Materials used in a vehicle. (Source: NIST.)
Materials used in a vehicle. (Source: NIST.)
Comparison of different lightweighting materials.
Comparison of different lightweighting materials.

To meet proposed US federal fuel-efficiency standards – 54.5 miles per gallon by 2025 (nearly double today’s standard) – the automotive industry is reducing the weight of its vehicles, largely by substituting lighter weight materials and through vehicle redesign.

For example, carbon fibre composites offer a 50-70% mass reduction over mild steel (the most used material in vehicles), and glass fibre composites a 25-35% reduction (see table).

A 10% reduction in mass translates into estimated fuel savings of 6-7%, explains NIST.

To reach the 2025 standard, car makers are aiming to cut from a few hundred pounds to upwards of half a ton off the weight of domestic light vehicles, now averaging almost 4000 lbs.

The better you understand the materials that you use, the better the design of the car and, ultimately, the better the car you build.
Tim Foecke, Director, NCAL

The NCAL specialises in measuring how new lightweighting materials are strained in response to the stresses of forming operations that shape the materials into hoods, fenders, door panels, floor pans and other parts. It also studies how the materials will hold up in collisions, which is strongly influenced by material type and part shape.

Every gram counts

Car companies aim to exploit every cost-effective opportunity to reduce weight and, with it, fuel consumption. So that auto makers are beginning to “manage by the gram,” according to one industry source.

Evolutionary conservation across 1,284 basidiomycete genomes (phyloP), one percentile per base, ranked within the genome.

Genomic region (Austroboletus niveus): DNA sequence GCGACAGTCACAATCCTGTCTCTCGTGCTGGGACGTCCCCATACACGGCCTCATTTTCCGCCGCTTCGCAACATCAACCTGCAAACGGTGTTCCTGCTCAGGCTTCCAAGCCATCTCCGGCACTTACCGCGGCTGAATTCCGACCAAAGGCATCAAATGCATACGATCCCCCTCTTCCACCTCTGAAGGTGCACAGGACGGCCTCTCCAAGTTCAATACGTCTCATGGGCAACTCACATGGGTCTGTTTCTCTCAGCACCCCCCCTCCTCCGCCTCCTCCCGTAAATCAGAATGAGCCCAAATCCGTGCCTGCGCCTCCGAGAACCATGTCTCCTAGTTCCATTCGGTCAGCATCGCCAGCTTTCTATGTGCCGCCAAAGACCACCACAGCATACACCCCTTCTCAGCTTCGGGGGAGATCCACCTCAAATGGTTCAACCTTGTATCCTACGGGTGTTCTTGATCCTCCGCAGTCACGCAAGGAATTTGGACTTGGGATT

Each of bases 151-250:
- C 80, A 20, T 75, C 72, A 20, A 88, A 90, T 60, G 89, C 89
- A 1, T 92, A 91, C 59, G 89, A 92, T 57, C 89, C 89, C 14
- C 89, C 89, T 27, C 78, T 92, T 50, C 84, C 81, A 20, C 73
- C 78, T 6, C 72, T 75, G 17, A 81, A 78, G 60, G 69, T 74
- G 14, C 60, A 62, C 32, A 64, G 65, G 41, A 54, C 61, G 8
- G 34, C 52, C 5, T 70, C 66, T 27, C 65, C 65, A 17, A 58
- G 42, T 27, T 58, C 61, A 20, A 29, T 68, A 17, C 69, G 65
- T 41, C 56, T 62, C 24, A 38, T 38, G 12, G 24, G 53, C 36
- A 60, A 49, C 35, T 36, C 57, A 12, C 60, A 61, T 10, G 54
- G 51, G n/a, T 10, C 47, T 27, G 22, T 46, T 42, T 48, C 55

“We are lightweighting every aspect – body, chassis, interior and powertrain,” says Cedric Xia, materials scientist at Ford’s Research & Innovation Center.

In particular, “lightweight materials are important for reducing the mass of the body of the vehicle, which opens the way to other weight-saving strategies,” he explains.

Lighter bodies, he adds, mean that car manufacturers can downsize other parts of vehicles, from batteries, engines and transmissions to brakes and tyres.

Unfortunately, the new materials options rarely behave predictably and are more complex in chemical composition and internal structure than mild steel, the auto industry’s material of choice for about a century.

“There can be lots of problems,” says Xia, who ranks difficulties in controlling dimensional accuracy at the top.

And if the materials don’t behave as desired, manufacturing costs can soar, hiking the final price of vehicles.

The NCAL aims to address this issue by delivering reliable materials data, improved measurement capabilities, test methods and better understanding of the underlying mechanisms at work as a particular material is stressed – during manufacturing or a collision. NCAL partners include car companies, steel, aluminium and polymer composite suppliers, national laboratories, and universities.

Collaboration is essential

“The auto industry is working with a sense of urgency. Collaboration is essential,” says Tim Foecke, Director of NCAL.

“Companies don’t have the time to solve the problem multiple times by working on their own. They’ve come together to meet this shared challenge. With our partners, we want to help them tackle it and solve the problem so they can move on to compete.”

NIST is an agency of the US Department of Commerce.